Deplorables: Emotions, Political Sophistication, and Political Intolerance

Published date01 March 2020
AuthorChristopher Claassen,James Gibson,Joan Barceló
Date01 March 2020
Subject MatterArticles
American Politics Research
2020, Vol. 48(2) 252 –262
© The Author(s) 2019
Article reuse guidelines:
DOI: 10.1177/1532673X18820864
You know, to just be grossly generalistic, you could put half of
Trump’s supporters into what I call the basket of deplorables. Right?
The racist, sexist, homophobic, xenophobic, Islamophobic—
you name it. And unfortunately there are people like that. And he
has lifted them up. He has given voice to their websites that used
to only have 11,000 people—now 11 million. He tweets and
retweets their offensive hateful mean-spirited rhetoric. Now,
some of those folks—they are irredeemable, but thankfully they
are not America.
Hillary Clinton
Populist and authoritarian political movements are on the
rise across the world. In countries as diverse as the United
States, Turkey, Hungary, Brazil, and Italy, authoritarian-
populist leaders or parties are in government. One of the hall-
marks of these movements is their crass majoritarianism,
sometimes associated with a call for minority and dissident
voices to be silenced, whether by the state or by the very sup-
porters of these movements. Thus, it would appear that polit-
ical tolerance, always the most elusive of democratic values,
is once again under threat in many democracies.
A great deal of research has attempted to understand why
some citizens extend civil rights to groups they dislike, while
others do not (see Gibson, 2006; Sullivan & Hendriks, 2009).
Since intolerance represents a negative, almost instinctive
reaction to a threatening outgroup, a particularly interesting
approach has been to examine the emotional roots of
intolerance (see for examples, Haas & Cunningham, 2014;
Kuklinski, Riggle, Ottati, Schwarz, & Wyer, 1991; Marcus,
Sullivan, Theiss-Morse, & Stevens, 2005; Marcus, Sullivan,
Theiss-Morse, & Wood, 1995; Skitka, Bauman, & Mullen,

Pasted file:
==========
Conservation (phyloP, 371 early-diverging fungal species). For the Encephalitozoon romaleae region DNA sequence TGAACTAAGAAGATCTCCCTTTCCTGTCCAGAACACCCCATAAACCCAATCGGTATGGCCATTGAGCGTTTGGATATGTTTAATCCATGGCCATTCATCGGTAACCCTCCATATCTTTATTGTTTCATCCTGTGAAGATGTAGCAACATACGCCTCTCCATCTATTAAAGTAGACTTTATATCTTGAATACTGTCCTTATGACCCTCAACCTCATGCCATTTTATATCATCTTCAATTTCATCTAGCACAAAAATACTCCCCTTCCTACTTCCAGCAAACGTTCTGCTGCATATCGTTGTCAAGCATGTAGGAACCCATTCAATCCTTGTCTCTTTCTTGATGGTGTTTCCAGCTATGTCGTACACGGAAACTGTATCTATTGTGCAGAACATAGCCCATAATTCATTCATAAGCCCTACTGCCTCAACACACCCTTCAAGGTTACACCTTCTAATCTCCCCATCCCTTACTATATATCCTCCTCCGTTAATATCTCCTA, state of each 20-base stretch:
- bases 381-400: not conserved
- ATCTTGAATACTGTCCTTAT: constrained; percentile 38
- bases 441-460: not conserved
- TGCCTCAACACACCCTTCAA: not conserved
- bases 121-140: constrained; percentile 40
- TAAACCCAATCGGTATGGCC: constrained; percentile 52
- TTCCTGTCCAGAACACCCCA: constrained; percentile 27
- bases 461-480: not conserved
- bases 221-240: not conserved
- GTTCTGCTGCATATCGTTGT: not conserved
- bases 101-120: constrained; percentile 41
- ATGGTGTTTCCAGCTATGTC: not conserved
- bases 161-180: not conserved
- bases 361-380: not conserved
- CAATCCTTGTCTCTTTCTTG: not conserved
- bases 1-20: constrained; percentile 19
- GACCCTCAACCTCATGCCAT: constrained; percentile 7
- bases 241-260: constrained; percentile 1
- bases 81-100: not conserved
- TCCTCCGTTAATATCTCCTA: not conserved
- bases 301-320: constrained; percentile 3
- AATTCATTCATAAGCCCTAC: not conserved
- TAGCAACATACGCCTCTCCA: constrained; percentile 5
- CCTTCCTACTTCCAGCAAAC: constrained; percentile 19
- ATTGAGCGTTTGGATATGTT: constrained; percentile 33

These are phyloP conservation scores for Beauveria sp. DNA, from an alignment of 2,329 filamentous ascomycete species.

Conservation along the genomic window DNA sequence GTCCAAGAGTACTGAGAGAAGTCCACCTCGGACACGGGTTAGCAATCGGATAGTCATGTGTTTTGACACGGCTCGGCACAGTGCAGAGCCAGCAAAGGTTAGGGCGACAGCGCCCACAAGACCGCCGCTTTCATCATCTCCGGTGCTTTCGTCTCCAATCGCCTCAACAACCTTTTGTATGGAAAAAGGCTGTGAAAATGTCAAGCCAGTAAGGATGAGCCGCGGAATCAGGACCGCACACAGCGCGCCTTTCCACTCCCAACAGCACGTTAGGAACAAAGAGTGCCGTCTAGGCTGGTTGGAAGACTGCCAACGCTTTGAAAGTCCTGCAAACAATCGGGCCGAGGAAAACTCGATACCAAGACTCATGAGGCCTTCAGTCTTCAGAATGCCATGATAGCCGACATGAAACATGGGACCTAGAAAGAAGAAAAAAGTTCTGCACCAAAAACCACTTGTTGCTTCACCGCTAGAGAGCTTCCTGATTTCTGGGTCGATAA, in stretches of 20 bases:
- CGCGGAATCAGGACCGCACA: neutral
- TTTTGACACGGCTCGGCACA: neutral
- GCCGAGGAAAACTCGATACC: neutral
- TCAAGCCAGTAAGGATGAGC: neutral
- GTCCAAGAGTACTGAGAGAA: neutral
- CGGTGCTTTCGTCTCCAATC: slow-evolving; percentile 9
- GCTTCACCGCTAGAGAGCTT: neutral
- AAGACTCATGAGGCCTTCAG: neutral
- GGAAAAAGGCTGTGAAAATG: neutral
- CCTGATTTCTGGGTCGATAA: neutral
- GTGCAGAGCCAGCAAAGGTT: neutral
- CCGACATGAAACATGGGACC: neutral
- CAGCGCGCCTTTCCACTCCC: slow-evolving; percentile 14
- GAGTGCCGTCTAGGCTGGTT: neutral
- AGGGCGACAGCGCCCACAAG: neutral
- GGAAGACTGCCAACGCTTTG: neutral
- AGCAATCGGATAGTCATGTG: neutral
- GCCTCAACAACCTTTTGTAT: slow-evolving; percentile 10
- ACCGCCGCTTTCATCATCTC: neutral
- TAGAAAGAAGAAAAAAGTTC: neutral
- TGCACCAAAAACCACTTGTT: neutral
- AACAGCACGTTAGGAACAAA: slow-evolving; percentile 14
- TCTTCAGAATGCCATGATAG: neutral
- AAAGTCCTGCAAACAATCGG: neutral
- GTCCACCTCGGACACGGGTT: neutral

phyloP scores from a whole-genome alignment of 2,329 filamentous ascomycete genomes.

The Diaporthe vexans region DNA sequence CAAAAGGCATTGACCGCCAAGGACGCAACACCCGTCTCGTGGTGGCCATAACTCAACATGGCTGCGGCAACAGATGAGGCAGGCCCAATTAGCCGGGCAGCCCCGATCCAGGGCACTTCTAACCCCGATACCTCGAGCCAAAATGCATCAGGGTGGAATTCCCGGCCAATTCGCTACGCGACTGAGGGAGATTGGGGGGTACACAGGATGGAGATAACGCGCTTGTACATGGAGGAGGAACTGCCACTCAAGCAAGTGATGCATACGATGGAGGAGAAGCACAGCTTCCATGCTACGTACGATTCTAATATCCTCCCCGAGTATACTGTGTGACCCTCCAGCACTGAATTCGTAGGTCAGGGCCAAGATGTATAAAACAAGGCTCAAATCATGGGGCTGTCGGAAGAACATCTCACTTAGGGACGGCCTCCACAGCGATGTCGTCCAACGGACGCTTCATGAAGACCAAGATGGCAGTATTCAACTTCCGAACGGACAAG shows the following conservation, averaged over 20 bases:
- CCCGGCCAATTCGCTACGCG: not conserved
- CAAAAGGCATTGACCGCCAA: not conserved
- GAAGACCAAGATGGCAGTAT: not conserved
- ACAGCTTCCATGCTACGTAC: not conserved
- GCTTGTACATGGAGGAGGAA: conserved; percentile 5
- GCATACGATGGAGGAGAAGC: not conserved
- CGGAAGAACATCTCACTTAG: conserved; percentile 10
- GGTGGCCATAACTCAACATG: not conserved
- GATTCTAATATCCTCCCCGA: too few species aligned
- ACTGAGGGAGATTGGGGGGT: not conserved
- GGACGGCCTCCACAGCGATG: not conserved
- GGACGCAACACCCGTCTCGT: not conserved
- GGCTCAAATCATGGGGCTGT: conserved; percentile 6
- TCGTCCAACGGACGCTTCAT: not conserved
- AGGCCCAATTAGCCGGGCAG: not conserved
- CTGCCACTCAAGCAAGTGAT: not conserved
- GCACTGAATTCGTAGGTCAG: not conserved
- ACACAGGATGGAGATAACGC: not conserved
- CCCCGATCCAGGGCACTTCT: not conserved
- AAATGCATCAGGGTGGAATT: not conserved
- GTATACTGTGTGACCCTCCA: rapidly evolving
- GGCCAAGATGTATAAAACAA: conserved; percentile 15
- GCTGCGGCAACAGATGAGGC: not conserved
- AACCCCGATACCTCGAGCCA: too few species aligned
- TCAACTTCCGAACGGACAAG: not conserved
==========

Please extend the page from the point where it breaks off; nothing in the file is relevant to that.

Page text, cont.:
Yet unresolved issues remain in the study of emotion and
intolerance. First, which emotion (if any) most powerfully
drives intolerance? Noting the prominent role played by
threat in predicting intolerance, some scholars have argued
that intolerance is a reaction to fear and anxiety (e.g., Marcus
et al., 1995). Others have emphasized the role played by
anger (Skitka et al., 2004), which, in intergroup settings, can
produce a confrontational and aggressive response to target
groups (Mackie, Devos, & Smith, 2000). Yet others have
made the case for a unique influence of hatred—indeed,
Halperin, Canetti-Nisim, and Hirsch-Hoefler (2009) argue
that hatred is perhaps the most powerful driver of
A second unresolved issue concerns the interplay between
emotion and political sophistication. While intolerance is
820864APRXXX10.1177/1532673X18820864American Politics ResearchGibson et al.
1Washington University, St Louis, MO, USA
2University of Glasgow, UK
Corresponding Author:
James Gibson, Washington University, Campus Box 1063; One Brookings
Drive, St Louis, MO 63108, USA.
Deplorables: Emotions, Political
Sophistication, and Political Intolerance
James Gibson1, Christopher Claassen2 , and Joan Barceló1
While scholars have shown strong interest in the role of emotions in politics, questions remain about the connections
between emotions and political intolerance. First, it is not clear which emotion (if any) is likely to produce intolerance
toward one’s disliked groups, with different studies favoring hatred, anger, or fear. Second, it is unclear whether these effects
of emotion are moderated by sophistication, as some conventional political thought argues. Do the less-sophisticated rely
on emotions when making judgments, therefore being less tolerant than sophisticates, who rely on reason? Here, we test
both hypotheses using a large representative sample Americans. We find that hatred, anger, and fear are significantly but only
modestly related to political intolerance. Moreover, the effects of emotions on intolerance are not consistently stronger
among the unsophisticated. These findings provide little support for the conventional assumption that the less-sophisticated
rely on their emotions in making political judgments.
political tolerance, emotion, political sophistication, deplorables

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